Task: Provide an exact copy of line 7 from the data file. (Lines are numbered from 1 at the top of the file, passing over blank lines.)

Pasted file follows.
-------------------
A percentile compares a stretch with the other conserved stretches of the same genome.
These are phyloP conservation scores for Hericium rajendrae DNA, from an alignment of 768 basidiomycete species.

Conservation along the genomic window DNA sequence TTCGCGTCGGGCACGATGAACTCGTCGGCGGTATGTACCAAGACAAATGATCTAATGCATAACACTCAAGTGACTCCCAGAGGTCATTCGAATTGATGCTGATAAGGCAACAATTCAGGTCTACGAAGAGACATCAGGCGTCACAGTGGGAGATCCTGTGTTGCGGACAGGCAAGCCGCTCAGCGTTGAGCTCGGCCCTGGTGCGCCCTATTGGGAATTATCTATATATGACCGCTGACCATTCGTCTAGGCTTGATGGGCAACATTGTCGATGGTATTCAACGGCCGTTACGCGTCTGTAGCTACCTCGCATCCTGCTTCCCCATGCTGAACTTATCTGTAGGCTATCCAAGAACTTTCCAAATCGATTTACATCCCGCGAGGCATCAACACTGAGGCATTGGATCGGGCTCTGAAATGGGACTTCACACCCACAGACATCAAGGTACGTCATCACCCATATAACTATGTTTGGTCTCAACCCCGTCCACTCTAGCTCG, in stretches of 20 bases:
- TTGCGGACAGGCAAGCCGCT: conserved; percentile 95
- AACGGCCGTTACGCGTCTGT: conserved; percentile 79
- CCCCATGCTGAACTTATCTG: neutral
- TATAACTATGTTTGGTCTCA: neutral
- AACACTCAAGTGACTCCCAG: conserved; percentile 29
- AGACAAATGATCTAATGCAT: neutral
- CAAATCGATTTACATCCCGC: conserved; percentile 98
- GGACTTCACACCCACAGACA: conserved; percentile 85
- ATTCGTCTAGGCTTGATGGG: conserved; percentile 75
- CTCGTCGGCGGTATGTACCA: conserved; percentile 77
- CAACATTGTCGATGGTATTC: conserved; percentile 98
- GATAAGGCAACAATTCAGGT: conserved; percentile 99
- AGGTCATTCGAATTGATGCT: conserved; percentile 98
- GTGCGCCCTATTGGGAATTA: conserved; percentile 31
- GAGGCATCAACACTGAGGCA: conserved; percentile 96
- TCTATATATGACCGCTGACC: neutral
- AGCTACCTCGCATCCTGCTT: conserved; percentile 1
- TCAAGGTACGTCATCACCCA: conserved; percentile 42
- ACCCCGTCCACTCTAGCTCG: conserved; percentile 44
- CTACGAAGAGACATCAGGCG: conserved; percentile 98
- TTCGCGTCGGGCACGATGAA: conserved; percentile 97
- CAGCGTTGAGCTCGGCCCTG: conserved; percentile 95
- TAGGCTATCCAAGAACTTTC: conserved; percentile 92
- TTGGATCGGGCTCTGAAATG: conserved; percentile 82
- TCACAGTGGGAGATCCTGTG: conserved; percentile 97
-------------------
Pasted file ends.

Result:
- TATAACTATGTTTGGTCTCA: neutral